Guest post by Michael Sussman, author of Crashing Eden.
When I first heard the term visionary fiction, what came to mind were such literary giants of the past as Dante, Milton, Goethe, Blake, and Whitman. Each of these authors bends toward the future, envisioning a human race struggling to evolve toward a higher spiritual plane.
Two of my favorite twentieth century writers, Nikos Kazantzakis (Zorba the Greek, Saint Francis, The Last Temptation of Christ) and Hermann Hesse (Siddhartha, Narcissus and Goldmund, Steppenwolf, The Glass Bead Game) were firmly in this tradition. Their novels portray protagonists who are striving to reach a more enlightened state of being.
Only recently have I discovered that visionary fiction is resurfacing as a “new” literary genre. In collaboration with ten other authors, we’ve formed the Visionary Fiction Alliance, and invite other novelists to become involved.
So what exactly is visionary fiction?
Perhaps the most cogent answer I’ve come across is from author Michael Gurian, who defines the genre as “fiction in which the expansion of the human mind drives the plot.”
According to Gurian, what moves the story along in visionary novels are such things as visions, hallucinations, mystical experiences, paranormal abilities, channeling, precognitive dreams, eerie coincidences, profound insights, and a feeling of being “utterly at one with the world.”
Visionary fiction overlaps with several better established genres, such as science fiction, fantasy, magical realism, and new age fiction. What seems to be unique about visionary fiction is its focus on the expansion and evolution of the human mind, imagining new frontiers for the human spirit.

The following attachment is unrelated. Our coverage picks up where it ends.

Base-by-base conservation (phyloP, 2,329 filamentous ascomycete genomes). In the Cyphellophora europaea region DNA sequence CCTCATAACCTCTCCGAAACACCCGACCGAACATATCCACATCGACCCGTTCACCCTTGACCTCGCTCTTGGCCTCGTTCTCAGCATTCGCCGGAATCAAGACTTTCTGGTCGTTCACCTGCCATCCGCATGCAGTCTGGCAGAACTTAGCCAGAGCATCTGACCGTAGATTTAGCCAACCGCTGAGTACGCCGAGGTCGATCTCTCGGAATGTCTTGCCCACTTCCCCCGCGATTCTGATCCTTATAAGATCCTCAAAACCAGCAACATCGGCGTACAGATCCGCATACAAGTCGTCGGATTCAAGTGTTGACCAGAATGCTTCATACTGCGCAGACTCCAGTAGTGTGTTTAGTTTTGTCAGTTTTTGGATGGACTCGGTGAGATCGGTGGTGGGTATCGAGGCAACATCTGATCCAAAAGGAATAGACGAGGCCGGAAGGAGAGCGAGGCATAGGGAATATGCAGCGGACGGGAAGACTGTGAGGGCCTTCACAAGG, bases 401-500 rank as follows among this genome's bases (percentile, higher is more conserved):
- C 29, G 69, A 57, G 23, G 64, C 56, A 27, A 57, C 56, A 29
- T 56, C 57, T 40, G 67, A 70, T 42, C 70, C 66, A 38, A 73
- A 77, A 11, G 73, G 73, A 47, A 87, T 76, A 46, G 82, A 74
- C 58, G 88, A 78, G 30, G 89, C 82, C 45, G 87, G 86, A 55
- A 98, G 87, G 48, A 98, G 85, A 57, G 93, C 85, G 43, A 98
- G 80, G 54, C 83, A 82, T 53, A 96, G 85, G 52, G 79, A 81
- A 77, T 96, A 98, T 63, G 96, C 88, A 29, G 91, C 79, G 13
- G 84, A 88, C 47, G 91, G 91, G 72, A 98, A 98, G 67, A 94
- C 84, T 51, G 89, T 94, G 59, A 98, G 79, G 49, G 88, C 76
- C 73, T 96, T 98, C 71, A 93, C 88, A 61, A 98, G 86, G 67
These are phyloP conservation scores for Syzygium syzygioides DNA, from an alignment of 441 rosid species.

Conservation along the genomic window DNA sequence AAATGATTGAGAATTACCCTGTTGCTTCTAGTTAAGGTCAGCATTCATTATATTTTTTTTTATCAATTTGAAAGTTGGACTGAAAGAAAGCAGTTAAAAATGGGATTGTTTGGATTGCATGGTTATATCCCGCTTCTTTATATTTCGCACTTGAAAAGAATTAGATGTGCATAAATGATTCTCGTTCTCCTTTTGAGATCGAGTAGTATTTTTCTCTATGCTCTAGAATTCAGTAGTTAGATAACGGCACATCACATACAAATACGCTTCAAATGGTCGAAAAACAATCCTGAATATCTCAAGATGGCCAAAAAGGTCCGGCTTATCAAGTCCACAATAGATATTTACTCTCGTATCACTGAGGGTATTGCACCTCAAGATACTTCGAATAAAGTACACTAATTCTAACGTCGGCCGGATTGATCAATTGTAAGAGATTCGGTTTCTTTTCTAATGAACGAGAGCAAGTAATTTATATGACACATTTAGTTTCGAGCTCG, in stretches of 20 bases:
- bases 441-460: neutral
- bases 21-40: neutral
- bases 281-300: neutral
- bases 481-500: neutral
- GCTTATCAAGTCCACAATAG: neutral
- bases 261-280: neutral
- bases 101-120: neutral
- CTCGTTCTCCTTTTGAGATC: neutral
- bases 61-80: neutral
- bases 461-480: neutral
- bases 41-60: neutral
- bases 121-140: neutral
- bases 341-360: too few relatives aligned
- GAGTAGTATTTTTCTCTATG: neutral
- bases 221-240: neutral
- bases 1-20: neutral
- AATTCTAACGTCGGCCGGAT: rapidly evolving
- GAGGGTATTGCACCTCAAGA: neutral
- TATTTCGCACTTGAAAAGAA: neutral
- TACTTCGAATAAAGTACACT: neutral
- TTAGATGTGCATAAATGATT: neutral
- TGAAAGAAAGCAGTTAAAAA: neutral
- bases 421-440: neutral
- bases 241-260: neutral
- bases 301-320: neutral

Although I didn’t set out to write visionary fiction, my first novel—Crashing Eden—seems to meet all of the relevant criteria. Still, the story ultimately defies categorization in that it can also be read as a tongue-in-cheek send-up of both organized religion and new age mysticism.
The last word goes to that quirky comedian and philosopher, Steven Wright, who said: “I was a peripheral visionary. I could see the future, but only way off to the side.”
Dr. Sussman is a clinical psychologist and has also published two books for mental health professionals. He’s the author of A Curious Calling: Unconscious Motivations for Practicing Psychotherapy and the editor of A Perilous Calling: The Hazards of Psychotherapy Practice.
He resides in the Boston area with his son, Ollie.
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